Geronda Joseph (NY)
Geronda Joseph (NY)

Despite the Church Fathers’ best efforts, laughter was never completely shut out of Christian life. We know, for instance, of John Chrysostom’s complaint that his congregation burst out laughing when it should have prayed (Homilies on the Epistle to the Hebrews, XV, 8). Furthermore, the monastic rules against laughter found everywhere in the Christian world indirectly reveal that there still must have been much merriment among the monks; in some cases, laughter might even ‘happen pardonably’. If no one had laughed, there would have been no need for rules against it. Laughing Christians were found within the monk cells and monasteries; jokes even entered the vitae sanctorum, the descriptions of the lives of the saints.

Hieromonk Joseph (TX)
Hieromonk Joseph (TX)

The key to what was regarded as acceptable laughter and joking among Christian monks and virgins seems to be the word ‘pious’: pious laughter expressed spiritual joy, never carnal desires. Laughter could be a sign either of spiritual awareness or of spiritual ruin. The laughter the ideal Christian was repeatedly warned against was the laughter of carnality. Another aspect of Christian laughter was the laughter of spirituality. Spiritual joy could be reflected in a smile. Spiritual laughter was not related to the body; it was seen as a reflection of a Christian soul.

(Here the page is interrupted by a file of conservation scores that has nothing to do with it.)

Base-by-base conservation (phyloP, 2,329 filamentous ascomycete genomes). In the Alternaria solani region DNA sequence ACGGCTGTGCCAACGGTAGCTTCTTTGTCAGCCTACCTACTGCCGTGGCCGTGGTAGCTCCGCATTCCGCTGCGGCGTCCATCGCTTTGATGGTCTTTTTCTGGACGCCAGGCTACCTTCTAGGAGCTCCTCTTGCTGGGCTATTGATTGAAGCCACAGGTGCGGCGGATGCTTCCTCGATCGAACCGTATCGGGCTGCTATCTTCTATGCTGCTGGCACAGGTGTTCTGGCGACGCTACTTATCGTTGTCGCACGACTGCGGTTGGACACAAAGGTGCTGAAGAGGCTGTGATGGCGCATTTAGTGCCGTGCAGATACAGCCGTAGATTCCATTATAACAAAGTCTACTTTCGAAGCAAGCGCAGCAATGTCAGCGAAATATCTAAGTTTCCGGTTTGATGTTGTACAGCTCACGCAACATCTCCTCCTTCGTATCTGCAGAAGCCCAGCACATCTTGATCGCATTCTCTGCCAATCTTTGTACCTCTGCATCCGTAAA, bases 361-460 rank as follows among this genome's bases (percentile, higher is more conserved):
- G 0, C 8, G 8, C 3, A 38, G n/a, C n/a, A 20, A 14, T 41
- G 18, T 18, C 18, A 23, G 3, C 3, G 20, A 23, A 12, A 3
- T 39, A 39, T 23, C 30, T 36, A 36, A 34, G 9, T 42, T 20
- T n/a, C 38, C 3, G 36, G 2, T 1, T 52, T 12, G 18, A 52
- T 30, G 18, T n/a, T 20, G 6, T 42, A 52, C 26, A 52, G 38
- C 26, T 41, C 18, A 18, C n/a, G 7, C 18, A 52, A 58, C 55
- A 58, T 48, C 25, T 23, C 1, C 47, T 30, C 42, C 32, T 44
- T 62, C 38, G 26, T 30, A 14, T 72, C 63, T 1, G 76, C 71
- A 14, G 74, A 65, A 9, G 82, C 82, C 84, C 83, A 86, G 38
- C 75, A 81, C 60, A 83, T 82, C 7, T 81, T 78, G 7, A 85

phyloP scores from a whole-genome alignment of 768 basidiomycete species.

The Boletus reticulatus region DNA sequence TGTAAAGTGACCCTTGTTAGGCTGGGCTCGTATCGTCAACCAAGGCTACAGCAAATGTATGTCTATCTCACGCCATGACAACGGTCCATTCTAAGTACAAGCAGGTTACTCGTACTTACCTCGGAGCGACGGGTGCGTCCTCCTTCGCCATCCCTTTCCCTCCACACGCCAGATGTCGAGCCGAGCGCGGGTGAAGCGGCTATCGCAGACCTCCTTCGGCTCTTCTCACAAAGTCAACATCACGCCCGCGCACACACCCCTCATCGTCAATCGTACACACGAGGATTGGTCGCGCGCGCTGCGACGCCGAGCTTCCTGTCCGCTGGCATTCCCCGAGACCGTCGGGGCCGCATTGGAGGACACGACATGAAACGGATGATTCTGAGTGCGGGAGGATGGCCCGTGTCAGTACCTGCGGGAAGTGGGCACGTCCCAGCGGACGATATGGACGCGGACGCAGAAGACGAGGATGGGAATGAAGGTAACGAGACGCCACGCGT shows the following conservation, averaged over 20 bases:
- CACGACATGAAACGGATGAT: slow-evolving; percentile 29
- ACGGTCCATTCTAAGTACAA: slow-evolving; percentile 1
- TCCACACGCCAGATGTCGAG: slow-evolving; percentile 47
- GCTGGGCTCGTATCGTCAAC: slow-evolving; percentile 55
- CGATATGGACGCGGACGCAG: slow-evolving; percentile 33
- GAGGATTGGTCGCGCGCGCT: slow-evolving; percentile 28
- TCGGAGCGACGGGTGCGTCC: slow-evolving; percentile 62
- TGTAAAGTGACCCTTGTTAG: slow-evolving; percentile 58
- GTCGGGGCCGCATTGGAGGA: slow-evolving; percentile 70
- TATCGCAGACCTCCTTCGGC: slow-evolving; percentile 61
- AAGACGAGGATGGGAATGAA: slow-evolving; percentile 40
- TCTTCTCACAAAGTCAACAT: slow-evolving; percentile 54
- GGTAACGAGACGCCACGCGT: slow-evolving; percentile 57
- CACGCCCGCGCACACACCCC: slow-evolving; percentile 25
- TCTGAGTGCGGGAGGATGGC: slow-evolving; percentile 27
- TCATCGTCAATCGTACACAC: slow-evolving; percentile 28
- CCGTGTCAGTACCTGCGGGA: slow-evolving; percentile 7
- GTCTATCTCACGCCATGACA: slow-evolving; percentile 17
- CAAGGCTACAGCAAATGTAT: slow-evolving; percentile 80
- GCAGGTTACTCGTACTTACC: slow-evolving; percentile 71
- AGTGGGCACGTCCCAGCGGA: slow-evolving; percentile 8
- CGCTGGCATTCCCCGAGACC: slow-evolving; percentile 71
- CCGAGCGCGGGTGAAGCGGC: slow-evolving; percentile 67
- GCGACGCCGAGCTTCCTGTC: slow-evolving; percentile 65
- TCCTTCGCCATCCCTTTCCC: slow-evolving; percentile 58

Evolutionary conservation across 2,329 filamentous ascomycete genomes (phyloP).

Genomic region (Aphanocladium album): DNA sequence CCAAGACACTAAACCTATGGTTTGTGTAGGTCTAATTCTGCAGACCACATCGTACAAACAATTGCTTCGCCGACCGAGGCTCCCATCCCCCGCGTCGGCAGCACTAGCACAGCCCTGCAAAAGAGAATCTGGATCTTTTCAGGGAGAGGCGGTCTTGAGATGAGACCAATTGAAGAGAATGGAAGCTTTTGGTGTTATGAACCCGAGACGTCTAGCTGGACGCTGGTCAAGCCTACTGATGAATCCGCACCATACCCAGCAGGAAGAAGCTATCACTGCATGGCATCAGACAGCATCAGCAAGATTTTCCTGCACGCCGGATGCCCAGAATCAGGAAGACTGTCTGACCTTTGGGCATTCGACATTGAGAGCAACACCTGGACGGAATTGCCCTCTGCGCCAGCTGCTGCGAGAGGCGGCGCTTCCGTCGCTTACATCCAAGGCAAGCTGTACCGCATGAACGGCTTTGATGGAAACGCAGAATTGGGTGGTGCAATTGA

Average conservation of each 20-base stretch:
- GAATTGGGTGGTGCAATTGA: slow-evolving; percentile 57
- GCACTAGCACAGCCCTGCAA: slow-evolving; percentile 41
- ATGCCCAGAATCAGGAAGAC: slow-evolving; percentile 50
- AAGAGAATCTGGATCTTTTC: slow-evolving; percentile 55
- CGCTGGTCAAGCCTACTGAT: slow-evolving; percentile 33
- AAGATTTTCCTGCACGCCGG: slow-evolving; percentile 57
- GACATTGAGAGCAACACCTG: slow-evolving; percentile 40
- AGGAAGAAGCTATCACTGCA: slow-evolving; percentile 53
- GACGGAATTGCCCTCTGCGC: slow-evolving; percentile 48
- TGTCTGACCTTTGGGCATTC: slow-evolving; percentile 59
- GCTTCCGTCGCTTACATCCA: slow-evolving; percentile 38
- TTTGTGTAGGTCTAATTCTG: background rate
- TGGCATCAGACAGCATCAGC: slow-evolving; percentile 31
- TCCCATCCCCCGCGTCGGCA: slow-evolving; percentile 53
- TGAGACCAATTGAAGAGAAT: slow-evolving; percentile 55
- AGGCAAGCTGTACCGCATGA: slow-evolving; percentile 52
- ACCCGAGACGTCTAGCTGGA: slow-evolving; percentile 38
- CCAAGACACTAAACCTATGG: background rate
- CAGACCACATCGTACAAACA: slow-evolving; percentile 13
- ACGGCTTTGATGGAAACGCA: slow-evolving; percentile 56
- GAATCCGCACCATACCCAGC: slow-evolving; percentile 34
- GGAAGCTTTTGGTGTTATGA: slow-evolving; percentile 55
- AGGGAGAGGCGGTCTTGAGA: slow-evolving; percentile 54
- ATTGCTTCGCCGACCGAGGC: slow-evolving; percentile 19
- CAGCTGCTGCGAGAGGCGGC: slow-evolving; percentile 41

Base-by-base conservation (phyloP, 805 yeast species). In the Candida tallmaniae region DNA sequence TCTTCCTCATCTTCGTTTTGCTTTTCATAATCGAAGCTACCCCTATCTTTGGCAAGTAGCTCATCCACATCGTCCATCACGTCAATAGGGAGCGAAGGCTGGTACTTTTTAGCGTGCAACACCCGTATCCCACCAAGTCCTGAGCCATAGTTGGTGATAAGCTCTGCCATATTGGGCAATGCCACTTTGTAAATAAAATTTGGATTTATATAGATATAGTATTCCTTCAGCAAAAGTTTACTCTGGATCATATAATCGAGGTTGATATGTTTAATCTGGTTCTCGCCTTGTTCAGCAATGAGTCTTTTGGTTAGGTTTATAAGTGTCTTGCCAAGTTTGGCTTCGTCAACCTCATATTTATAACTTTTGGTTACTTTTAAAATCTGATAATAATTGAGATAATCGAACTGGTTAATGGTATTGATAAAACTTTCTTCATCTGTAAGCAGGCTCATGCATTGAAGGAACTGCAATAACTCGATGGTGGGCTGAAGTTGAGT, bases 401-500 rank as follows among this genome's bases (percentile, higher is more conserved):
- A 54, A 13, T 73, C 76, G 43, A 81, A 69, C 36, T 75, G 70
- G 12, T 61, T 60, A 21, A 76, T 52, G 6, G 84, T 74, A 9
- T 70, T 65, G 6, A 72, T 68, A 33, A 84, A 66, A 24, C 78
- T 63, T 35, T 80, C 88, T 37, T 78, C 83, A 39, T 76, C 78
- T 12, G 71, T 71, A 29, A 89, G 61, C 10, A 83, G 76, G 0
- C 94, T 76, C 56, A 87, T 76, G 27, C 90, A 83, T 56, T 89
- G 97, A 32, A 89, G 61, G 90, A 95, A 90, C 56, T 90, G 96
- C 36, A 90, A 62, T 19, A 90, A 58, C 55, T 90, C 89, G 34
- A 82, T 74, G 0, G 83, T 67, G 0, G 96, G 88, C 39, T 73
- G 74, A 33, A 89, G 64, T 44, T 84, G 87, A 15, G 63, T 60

Fr. Alexios (NY)
Fr. Alexios (NY)

St. Pachomius († 348)

Behold the precepts of life that the elders have transmitted.  If during the chanting, the prayers, or the readings, someone talks or laughs, he will untie his girdle instantly and will go before the altar with his head bowed and downfallen arms.  After the father of the monastery had reprehended him there, he will repeat this same penitence in the refectory, when all of the brothers had gathered. (Precept 8)

Each of the chairmen will teach the members of their house how to eat, with discipline and modesty.  If anyone talks or laughs during the meals he will make penance and will be rebuked instantly in his place.  He will stand and will stay standing until some of the other brothers that are sitting stand.   (Precept 31)